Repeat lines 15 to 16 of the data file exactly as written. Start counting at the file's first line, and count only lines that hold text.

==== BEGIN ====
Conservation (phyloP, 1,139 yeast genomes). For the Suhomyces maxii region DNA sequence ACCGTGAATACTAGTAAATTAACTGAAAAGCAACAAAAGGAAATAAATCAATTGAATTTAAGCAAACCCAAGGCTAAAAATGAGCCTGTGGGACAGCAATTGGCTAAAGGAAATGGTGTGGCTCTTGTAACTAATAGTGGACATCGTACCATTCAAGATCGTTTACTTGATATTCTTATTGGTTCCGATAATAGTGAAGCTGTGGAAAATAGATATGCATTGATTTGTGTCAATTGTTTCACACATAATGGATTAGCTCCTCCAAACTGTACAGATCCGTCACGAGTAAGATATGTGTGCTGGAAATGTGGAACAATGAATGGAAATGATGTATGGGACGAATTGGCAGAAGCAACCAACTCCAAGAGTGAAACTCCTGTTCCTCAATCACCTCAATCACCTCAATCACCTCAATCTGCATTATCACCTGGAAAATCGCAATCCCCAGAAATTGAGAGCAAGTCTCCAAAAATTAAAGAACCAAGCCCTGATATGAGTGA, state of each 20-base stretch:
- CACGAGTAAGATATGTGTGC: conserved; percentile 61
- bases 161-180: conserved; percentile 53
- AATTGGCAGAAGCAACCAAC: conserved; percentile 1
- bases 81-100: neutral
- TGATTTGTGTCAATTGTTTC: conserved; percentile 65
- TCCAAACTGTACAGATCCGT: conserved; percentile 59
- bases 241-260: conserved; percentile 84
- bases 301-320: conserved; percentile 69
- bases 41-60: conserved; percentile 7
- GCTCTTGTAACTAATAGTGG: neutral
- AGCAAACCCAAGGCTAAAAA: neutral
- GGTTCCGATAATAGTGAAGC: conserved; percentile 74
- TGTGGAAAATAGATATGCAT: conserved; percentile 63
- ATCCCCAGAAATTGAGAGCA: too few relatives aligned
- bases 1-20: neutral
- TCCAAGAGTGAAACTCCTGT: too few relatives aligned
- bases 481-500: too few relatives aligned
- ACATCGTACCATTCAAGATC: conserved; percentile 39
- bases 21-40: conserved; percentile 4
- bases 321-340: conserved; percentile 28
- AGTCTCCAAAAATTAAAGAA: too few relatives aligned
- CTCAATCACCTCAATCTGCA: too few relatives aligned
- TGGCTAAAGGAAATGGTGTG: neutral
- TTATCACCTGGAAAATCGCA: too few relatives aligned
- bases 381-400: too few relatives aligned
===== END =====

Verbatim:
- ATCCCCAGAAATTGAGAGCA: too few relatives aligned
- bases 1-20: neutral